I have written many times about the advantages of cloud storage and cloud computing. Having your data available to you at any time on any computer, at home, at the office, on a laptop in a hotel room, from a "smartphone," or from a borrowed computer in a library or a friend's house can be a big convenience. However, many people are not comfortable with the idea of storing their files on someone else's online service. We can talk about security all day long but lots of computer owners simply are not comfortable with storing their files on some computer system they don't control. HomePipe may be the answer.
Instead of storing your files in some online storage space owned by strangers, HomePipe allows you to access files on your own disk drive(s) remotely. The definition of "a disk drive" can be most anything: an external USB drive, a flash drive, or simply a reserved section of the hard drive that is presently built into your computer. You can access your data from someplace else as long as your computer at home is left powered on and connected to the Internet. Your information remains on your own hard drive(s) that you own and control and those files are never copied to anyone else's online service. There is no need to "upload" any files to any Internet-based service.
To be sure, you could purchase hardware and make your own server. PogoPlug is one such piece of hardware that has been available for some time. However, PogoPlug and most similar devices mean purchasing new hardware.
You can also find dozens of online services that will give you free space on some company's servers, such as DropBox and Microsoft SkyDrive. However, the amount of free space is limited, typically between one and 25 gigabytes. If you want more online storage space, you have to pay. Even worse, you don't have control of the storage of your files. You are dependent upon someone else to provide all the needed security and you typically have no way of telling if the hosting company is doing a good job of that or not.
In contrast, HomePipe is a FREE online service that allows you to easily access and (optionally) share your files. You can store any form of digital files: text, pictures, video, music, presentations, or even genealogy databases. You can use disk space on any Windows, Macintosh, or Linux computer at home or at the office and yet be able to access the files within that disk space from another location. You can make all your files available or just a few; you remain in control at all times. Files may be retrieved to any Windows, Macintosh, or Linux computer, such as a laptop computer in a hotel room, or to an iPhone, iPad, Android, or Windows Phone 7 handheld device.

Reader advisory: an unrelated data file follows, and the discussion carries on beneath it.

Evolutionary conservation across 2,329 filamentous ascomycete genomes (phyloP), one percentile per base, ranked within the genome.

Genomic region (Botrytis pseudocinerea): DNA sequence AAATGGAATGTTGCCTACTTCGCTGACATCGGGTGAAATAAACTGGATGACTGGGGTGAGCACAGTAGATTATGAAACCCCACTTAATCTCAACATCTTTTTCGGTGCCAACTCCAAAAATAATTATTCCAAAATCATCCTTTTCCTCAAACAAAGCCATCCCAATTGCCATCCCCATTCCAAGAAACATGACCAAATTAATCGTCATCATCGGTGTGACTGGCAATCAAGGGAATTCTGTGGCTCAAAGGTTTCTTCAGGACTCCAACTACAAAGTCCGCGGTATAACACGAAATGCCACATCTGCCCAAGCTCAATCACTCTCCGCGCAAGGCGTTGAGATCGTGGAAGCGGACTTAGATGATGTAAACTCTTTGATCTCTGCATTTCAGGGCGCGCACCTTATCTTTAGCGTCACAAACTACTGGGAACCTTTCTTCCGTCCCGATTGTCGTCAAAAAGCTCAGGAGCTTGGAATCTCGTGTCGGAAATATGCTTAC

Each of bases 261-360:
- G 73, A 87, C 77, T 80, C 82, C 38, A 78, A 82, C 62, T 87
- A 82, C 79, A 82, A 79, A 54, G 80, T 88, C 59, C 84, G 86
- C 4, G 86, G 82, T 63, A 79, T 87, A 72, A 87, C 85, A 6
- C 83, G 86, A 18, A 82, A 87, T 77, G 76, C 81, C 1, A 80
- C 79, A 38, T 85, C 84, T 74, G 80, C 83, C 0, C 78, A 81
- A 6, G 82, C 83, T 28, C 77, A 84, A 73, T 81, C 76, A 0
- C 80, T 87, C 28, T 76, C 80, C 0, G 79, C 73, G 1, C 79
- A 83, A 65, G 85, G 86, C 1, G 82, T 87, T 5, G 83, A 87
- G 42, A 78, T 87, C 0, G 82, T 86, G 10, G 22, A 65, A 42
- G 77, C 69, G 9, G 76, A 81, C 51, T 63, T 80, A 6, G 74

NOTE: HomePipe doesn't really provide "off-site" backup capabilities. If you have HomePipe installed at home and are using the computer at home to make files available remotely, any disaster at home will ruin your data. A fire, hurricane, tornado, or even a burst water pipe could destroy everything in your computer and everything that is shared online. To be sure, you could install HomePipe on a computer at the office and use that to backup files from the home computer or vice versa. However, when used in its simplest form, HomePipe does not provide off-site protection.
When using HomePipe, files are never uploaded, copied or stored within the cloud. All files remain safe and secure on your home or office computer. You never have to upload, sync or organize anything else in the cloud. And, with HomePipe, there is no storage limit or file size restrictions because HomePipe uses your existing storage. You can use disk space you already own and control or you can purchase a new USB external drive and use that. External USB drives are now available with up to three terabytes of storage and you can even use multiple disks for more space.
Files are saved in their normal format on your local disk drive(s). However, HomePipe then compresses, encrypts and optimizes any files being sent online for security and performance reasons. The HomePipe documentation claims that no one can "tap into" your files and decode them while stored on your drive(s) or when being sent to you online.
There is an option within HomePipe to give access to others via user names and passwords you create.
HomePipe is free for a private user who accesses the files stored on his or her HomePipe system ten times a month or less. There is no limit on the amount of storage; you can make terabytes of information available via HomePipe. More frequent usage or adding more users to your account does cost money, however. A complete list of charges can be found at http://www.homepipe.net/pricingandplans.html.
You can learn more about HomePipe at http://www.homepipe.net/.
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